#1: Last commands on Bash

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You probably know the bash history function. All commands you entered are stored in memory and will be written to ~/.bash_history as soon as you exit your current shell. You may have used this often by tapping the up and down arrow keys to repeat the last few commands. But did you know that bash can do much more history work for you?

Bash has some really advanced history functionality implemented. For instance you can type an exclamation point followed by any number to repeat a specific command. To see all recently executed commands and their numbers run history. For instance:

$ history
  501  foo
  502  bar
  503  history

You can now e.g. type !502, to call the command bar again. But you don't have to look at this command list each time. You can also count upwards from the current command line by prepending a minus sign to the number. That is, !-3 calls the third last command again. Instead of !-1 which re-executes the last command you can also write !!.

But there's even more. You cannot only refer to specific numbers but also to the commands themselves. For example


would recall the last command which starts with man. You can also look for commands which contain this string somewhere by running


This searches for the last command containing man. The trailing question mark may be omitted if you want to search for commands, which end with that string.

Another useful feature is to re-run commands but replacing some of their contents.


would run the last command again but replace search with replace.

Even more interesting are modifiers. With modifiers you can extend your event designators (i.e. the exclamation point expression). A modifier is added by appending a colon and the modifier itself. One modifier that is very handy is the search and replace modifier :s. To run the third last command but replacing the first occurrence of man with info run


You see that ^search^replace^ is only a shorthand for !-1:s/search/replace/ and !!:s/search/replace/, respectively. To repeat the last replacement you may use the modifier :&.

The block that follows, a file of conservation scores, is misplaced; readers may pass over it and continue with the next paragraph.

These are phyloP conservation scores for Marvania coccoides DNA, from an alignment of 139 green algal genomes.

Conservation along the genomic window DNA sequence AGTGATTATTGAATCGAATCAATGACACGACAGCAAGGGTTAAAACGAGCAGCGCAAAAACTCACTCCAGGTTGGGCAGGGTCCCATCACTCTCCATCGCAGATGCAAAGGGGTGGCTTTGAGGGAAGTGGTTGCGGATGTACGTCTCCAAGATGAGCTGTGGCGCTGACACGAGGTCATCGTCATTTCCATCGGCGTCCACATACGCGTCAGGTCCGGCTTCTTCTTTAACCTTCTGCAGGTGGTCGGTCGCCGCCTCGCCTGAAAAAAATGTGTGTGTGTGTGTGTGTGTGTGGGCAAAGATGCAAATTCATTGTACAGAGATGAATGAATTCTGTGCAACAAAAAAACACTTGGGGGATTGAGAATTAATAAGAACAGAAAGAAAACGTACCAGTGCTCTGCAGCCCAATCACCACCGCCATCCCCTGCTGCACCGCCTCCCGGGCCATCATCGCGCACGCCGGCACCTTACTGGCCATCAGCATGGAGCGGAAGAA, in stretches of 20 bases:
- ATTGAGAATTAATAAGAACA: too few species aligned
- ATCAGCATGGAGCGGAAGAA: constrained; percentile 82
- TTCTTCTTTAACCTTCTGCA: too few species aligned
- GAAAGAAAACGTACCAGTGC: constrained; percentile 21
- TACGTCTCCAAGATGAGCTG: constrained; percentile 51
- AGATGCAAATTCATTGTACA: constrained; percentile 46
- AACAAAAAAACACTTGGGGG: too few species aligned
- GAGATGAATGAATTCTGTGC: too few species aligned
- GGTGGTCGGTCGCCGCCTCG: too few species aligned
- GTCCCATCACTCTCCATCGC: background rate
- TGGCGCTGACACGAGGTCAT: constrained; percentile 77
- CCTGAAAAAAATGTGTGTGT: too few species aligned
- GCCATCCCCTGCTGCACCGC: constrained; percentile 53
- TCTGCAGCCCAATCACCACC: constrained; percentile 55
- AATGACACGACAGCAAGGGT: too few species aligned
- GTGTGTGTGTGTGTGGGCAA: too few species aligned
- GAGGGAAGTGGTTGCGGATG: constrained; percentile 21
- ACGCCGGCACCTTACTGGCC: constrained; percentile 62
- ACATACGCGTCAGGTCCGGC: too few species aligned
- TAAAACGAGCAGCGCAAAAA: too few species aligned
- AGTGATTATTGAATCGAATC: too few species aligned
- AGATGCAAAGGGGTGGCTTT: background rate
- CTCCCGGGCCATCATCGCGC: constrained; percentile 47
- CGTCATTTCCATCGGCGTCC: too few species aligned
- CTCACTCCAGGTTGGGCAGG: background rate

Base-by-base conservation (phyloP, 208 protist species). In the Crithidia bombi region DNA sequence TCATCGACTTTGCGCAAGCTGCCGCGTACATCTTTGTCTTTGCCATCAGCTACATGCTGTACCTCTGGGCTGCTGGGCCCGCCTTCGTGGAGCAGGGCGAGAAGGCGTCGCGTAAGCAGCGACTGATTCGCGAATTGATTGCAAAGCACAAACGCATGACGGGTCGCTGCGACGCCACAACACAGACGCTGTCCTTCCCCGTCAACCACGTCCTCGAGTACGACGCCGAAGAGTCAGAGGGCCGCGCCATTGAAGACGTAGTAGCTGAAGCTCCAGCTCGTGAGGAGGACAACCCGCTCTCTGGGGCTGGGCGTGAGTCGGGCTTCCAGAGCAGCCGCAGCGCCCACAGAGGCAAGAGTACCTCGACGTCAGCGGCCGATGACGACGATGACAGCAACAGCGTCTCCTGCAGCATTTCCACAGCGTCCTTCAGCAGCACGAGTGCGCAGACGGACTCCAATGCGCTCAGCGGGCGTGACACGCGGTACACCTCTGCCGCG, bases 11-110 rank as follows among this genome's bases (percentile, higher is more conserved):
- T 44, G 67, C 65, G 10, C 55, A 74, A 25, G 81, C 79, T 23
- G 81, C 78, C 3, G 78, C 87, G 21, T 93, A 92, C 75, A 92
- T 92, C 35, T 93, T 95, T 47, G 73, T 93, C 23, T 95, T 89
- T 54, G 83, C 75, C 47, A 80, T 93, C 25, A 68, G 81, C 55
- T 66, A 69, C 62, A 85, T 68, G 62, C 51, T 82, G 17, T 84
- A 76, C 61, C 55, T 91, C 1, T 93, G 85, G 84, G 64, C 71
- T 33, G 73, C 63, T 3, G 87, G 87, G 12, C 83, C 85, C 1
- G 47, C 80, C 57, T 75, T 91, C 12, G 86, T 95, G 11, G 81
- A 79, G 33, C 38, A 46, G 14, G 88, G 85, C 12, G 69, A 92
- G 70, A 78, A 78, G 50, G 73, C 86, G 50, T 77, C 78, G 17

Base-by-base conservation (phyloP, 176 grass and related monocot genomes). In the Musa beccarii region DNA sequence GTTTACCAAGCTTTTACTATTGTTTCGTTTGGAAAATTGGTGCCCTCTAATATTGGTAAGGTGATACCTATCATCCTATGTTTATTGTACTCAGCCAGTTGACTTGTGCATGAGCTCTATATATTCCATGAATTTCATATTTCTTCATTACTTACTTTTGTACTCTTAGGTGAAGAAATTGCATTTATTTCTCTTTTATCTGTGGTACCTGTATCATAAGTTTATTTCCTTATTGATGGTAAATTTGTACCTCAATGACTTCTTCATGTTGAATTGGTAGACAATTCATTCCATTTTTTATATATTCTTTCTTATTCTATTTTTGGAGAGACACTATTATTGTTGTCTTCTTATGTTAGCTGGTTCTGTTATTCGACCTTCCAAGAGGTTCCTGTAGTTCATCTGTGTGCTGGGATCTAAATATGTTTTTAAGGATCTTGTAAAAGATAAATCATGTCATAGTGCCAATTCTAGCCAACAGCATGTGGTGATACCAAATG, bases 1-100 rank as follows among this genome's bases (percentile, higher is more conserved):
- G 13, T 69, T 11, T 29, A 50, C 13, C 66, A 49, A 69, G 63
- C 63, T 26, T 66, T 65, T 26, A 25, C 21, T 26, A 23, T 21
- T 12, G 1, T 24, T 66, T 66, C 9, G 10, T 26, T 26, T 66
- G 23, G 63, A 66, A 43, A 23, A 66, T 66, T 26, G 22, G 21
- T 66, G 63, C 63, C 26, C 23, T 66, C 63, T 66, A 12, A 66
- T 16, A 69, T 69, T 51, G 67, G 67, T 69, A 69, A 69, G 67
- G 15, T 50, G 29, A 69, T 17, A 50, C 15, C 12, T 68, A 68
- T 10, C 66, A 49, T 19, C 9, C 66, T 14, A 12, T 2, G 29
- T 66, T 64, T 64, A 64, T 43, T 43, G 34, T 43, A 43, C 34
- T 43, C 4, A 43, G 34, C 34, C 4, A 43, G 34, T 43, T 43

There are plenties of other modifiers and also so-called word designators which can be used to refer to specific parts of a command. I can't cover them all in this blog post but have a look at the man page for history(3).

One last thing to mention: if you don't want some commands to be added to your history just add them to your HISTIGNORE environment variable. This variable contains a colon (:) separated list of all commands to be excluded from the history. And of course don't forget to clean up your history from time to time or lower the maximum number of stored commands by changing the value of the HISTSIZE environment variable.

Read more about bash history functions:


robo47 sent a Trackback on : (permalink)

RT @reflinux: So, first article has been published: Last commands on Bash http://bit.ly/eRMbJN

Manko10 sent a Trackback on : (permalink)

RT @reflinux: #Advent series “24 Short Linux Hints”, day 1: Last commands on Bash http://bit.ly/hmIsYK

robo47 sent a Trackback on : (permalink)

RT @reflinux: #Advent series “24 Short Linux Hints”, day 1: Last commands on Bash http://bit.ly/hmIsYK

fraherm sent a Trackback on : (permalink)

♺ @reflinux: #Advent series “24 Short Linux Hints”, day 1: Last commands on Bash http://bit.ly/hmIsYK

Refining Linux sent a Trackback on : (permalink)

grep is a handy tool and I use it every day. But sometimes I wish it had some more features. For instance full featured Perl compatible regular expressions ( PCRE ) since the current implementation is not complete and I think it will never be, automatic rec


There have been 1 comments submitted yet. Add one as well!
franky wrote on : (permalink)

Thanks! Hopefully I can improve my workflow with your hints.

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